ISIS Takes Control of Libya's Sabratha And Beheads 12 Before Retreating

ISIS Sabratha Libya
Libyans gather next to debris at the site of a jihadist training camp, targeted in a U.S. air strike, near the Libyan city of Sabratha on February 19. ISIS briefly took control of the city on Tuesday before local forces forced them out of the city center. Mahmud Turkia/AFP

The Islamic State militant group (ISIS) briefly took control of the western Libyan city of Sabratha, beheading 12 members of security forces before being pushed back by local troops, officials said on Wednesday.

Taher al-Gharabili, a top Libyan army commander, said that his forces pushed the militant group back from the city early Wednesday after they had "exploited a security vacuum" while military forces focused their attention elsewhere, the Associated Press reported.

Sabratha is a city that has served as a hub for refugees attempting to make the illegal and dangerous journey to Europe. On Friday, the U.S. air force targeted an ISIS training camp in an air strike near the city, killing dozens of the group's militants and two Serbian hostages captured by the group last year.

ISIS established training camps near the city in early 2015, leading to fears for its ancient heritage—the city has two museums storing coins and mosaics from the Byzantine era and statues from the Roman period.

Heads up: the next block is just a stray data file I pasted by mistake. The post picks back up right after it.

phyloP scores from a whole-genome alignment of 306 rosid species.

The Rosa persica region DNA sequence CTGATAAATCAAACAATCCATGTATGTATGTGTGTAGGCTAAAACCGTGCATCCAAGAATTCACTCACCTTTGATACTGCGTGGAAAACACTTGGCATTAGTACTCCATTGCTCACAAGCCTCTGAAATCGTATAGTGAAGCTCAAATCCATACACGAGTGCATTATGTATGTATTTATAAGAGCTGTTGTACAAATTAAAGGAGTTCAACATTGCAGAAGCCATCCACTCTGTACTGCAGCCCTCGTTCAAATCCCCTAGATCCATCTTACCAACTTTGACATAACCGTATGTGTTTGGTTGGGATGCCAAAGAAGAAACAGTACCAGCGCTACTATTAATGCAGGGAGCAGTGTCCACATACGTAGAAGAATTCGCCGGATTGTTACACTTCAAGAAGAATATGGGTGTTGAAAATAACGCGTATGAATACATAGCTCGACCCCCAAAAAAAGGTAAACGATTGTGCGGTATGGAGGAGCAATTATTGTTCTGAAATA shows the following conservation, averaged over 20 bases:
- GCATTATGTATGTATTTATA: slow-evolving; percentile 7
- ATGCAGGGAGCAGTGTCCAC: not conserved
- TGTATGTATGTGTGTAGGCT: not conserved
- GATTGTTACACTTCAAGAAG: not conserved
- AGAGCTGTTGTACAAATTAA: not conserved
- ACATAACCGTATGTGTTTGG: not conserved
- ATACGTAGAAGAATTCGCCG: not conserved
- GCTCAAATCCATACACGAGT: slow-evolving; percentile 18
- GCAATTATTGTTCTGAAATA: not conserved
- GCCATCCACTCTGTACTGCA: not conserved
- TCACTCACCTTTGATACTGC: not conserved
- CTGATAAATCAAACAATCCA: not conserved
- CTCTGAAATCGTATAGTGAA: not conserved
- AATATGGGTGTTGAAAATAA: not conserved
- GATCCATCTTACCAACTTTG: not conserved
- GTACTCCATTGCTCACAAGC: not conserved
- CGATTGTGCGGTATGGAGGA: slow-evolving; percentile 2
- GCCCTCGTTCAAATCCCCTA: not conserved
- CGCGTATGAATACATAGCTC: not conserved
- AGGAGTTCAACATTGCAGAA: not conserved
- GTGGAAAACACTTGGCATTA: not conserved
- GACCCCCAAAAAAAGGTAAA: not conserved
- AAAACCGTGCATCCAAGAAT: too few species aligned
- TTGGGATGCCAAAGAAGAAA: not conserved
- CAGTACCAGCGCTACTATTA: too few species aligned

On Tuesday, the mayor of Sabratha, Hussein al-Thwadi, said that Libyan forces had attacked a number of buildings hosting ISIS militants, leading to clashes that left four military brigade members dead and five injured. The number of ISIS casualties is unknown.

ISIS has capitalized on the security vacuum in Libya since the NATO-led overthrow of Muammar Gaddafi at the height of the Arab Spring in 2011. After establishing an affiliate in eastern Libya in October 2014, ISIS took control of parts of the coastal city of Derna before establishing a presence in Benghazi.

It captured the city of Sirte in July 2015, where it has imposed its radical version of Islamic law. Last month, the group showed a wheelchair-bound militant participating in the crucifixion of an alleged spy in the central city.

The group has carried out a number of deadly acts in the North African state, such as executing 21 Coptic Egyptians on the Mediterranean coast in February last year, attacking a hotel in Tripoli in January last year, and killing at least 47 people in a truck bomb at a military training center in Zliten last month.